The sanctuary city amendment approved by the Board of Supervisors last week has been center stage since it was introduced in August, and for those behind the scenes, it is the culmination of a year’s work.
No one knows this better than Sheila Chung Hagen, 33, a legislative aide for District 9 Supervisor David Campos. Hagen, who began working on immigration issues as an undergraduate at UC Berkeley, was instrumental in getting the legislation passed with a veto-proof majority, according to Campos and others.
“She took the lead in the drafting of this legislation,” said Campos, adding that her background in immigration rights issues made her the natural choice to move the legislation through its drafting and approval.
Campos met Hagen through then-Supervisor Tom Ammiano when she was helping him to implement the Municipal ID program. The latter gives undocumented immigrants and others an identification card that can be used at banks and at other establishments. It too was delayed by controversy.
But few measures have been as difficult as changing the policy toward undocumented youth who are arrested and charged with a felony. Under the current policy, probation officials report youth to immigration at the time of booking.
Immigrant rights groups have advocated reversing that policy since July of 2008 when Mayor Gavin Newsom made the change.
After unsuccessful attempts to lobby the mayor, the groups turned to the newly-elected Campos, and Hagen was one of the first aides they spoke to, they said.
Hagen was no stranger to sanctuary city policies. Before being an aide she was the city’s Immigrant Rights Administrator in charge of making sure city departments followed the policy.
Having grown up in immigrant communities in Los Angeles, the daughter of an Argentinean mother, a Korean father and a Mexican stepfather, she relates easily to those affected by the current policy.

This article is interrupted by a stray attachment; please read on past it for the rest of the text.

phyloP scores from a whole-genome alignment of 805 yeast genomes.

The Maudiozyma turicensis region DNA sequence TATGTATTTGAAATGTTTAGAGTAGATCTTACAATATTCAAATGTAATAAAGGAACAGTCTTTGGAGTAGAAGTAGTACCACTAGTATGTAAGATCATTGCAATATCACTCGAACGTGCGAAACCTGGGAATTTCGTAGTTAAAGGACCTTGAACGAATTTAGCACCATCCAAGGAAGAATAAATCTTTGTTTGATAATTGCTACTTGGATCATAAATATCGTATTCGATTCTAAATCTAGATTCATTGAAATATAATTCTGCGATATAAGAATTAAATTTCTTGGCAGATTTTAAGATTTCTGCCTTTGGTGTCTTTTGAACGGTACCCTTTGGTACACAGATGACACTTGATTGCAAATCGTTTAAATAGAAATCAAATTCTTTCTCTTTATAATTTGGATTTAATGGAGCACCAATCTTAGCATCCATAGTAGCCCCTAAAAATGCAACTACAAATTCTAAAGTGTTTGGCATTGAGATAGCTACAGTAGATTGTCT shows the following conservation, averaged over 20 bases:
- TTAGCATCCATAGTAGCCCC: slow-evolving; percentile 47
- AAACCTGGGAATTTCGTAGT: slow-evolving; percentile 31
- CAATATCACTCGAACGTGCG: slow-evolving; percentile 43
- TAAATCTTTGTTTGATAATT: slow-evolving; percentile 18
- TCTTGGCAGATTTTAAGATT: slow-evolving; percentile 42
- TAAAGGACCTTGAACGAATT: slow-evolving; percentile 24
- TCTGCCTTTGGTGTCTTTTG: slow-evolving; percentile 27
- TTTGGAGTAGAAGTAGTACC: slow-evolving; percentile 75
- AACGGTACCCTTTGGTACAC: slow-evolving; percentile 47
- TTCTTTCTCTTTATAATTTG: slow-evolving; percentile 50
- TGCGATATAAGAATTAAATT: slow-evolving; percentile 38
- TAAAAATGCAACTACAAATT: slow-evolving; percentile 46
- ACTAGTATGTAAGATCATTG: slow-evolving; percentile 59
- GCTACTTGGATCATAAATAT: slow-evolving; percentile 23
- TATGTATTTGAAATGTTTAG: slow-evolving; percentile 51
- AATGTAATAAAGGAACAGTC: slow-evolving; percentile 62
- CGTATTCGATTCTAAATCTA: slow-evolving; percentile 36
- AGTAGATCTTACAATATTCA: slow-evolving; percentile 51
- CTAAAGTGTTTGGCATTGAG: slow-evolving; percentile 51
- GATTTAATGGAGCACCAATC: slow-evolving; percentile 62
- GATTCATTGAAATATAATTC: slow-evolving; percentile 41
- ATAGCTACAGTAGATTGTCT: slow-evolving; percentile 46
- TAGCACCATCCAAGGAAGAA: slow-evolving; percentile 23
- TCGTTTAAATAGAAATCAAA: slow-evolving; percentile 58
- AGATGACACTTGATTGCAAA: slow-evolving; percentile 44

“Immigrant rights issues have always been close to me and I have always fought hard to advance them,” she said.
Hagen worked on immigrant rights with several non-profits as an undergraduate at UC Berkeley. And in 2003, she became the director of the Bay Area Immigrant Rights Coalition.
Hagen’s previous work and fluent Spanish made it easier for immigrant rights groups to approach her, said Ana Perez, the executive director for the Central American Resource Center.
Hagen guided organizations like the resource center and other constituents through the legislative process, Perez said.
“It was in consultation with the community groups and then in consultation with the city attorney’s office, that we developed this legislation,” Hagen said.
Striking the right balance between the demands of community groups and politicians was difficult. On one side, community organizations and constituents demanded no deportation of any youth—a policy until July 2008—while the mayor demanded all youth be reported.
“We took a balanced approach,” Hagen said, adding that they considered all of the factors involved.
In drafting the legislation, Hagen sat in numerous meetings with community groups, juvenile attorneys and staff from the city attorney’s office.
Angela Chan, a juvenile defense attorney, said she was impressed by Hagen’s cool nature in drafting the current legislation and in implementing the Munipal ID program.
“She is the kind of person who steps back and points out something everyone else missed,” she said.
Once drafted, the proposal began receiving support from the Immigrant Rights Commission, the Youth Commission and the Democratic County Central Committee.
Securing swing votes from mayoral candidate Supervisor Bevan Dufty and Supervisor Sophie Maxwell was easy because their constituents had already lobbied them, Hagen said.
“This is not just an issue that affects one district it affects the whole city,” Hagen said.
When the proposal hit the legislative floor, it was Hagen who orchestrated the debate and managed the community groups.
“She met with us often and kept us up to date,” said Perez who added that this was especially crucial when it came to organizing those who gave testimony. Hagen, she said, has built trust, always getting back to constituents promptly.
Despite the Board’s 8-2 vote last week, Newsom vetoed the item on Thursday. The supervisors have promised to override the veto, and supporters said Hagen will help to find a solution to the standoff. She helped during the period when Newsom put a hold on the Municipal ID program for more than six months. Then too, he was waiting for any legal challenges against the program.
As the mayor kept pushing back the launch date for the ID program, Hagen worked in educating city departments like Parks and Recreation and the police about the new ID program. She even managed to convince businesses to give discounts to those with the ID.
It’s unclear how Hagen will manage the current stand-off, but few doubt her skills. Eric Quezada, the director for Dolores Street Community Services, said, “It would have been difficult to have a better legislative aide for District 9.”